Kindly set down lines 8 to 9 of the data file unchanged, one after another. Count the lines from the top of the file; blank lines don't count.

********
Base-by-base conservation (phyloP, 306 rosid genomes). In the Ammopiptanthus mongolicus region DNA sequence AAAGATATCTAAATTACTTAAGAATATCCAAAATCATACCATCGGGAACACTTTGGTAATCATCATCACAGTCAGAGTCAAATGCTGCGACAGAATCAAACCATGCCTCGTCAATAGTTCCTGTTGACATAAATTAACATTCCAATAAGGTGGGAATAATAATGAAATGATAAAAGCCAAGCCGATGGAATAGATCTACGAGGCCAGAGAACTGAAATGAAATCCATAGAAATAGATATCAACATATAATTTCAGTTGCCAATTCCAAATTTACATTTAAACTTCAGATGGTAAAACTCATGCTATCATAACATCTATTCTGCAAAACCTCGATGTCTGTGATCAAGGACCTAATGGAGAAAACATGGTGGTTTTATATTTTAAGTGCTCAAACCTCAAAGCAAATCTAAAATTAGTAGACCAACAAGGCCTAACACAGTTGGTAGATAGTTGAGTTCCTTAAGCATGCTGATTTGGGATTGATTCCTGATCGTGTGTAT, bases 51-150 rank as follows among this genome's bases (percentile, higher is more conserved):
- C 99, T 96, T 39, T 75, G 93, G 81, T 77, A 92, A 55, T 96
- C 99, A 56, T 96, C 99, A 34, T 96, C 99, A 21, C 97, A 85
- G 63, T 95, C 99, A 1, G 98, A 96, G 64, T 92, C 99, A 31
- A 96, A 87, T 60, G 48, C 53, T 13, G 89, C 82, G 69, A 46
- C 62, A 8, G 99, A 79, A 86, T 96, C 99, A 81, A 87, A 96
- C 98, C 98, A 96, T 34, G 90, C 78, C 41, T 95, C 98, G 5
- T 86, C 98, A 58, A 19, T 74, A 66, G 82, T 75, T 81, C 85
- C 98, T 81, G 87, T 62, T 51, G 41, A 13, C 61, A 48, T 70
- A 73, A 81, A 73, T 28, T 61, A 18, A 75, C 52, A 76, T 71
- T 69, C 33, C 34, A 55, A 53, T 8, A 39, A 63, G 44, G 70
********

- T 86, C 98, A 58, A 19, T 74, A 66, G 82, T 75, T 81, C 85
- C 98, T 81, G 87, T 62, T 51, G 41, A 13, C 61, A 48, T 70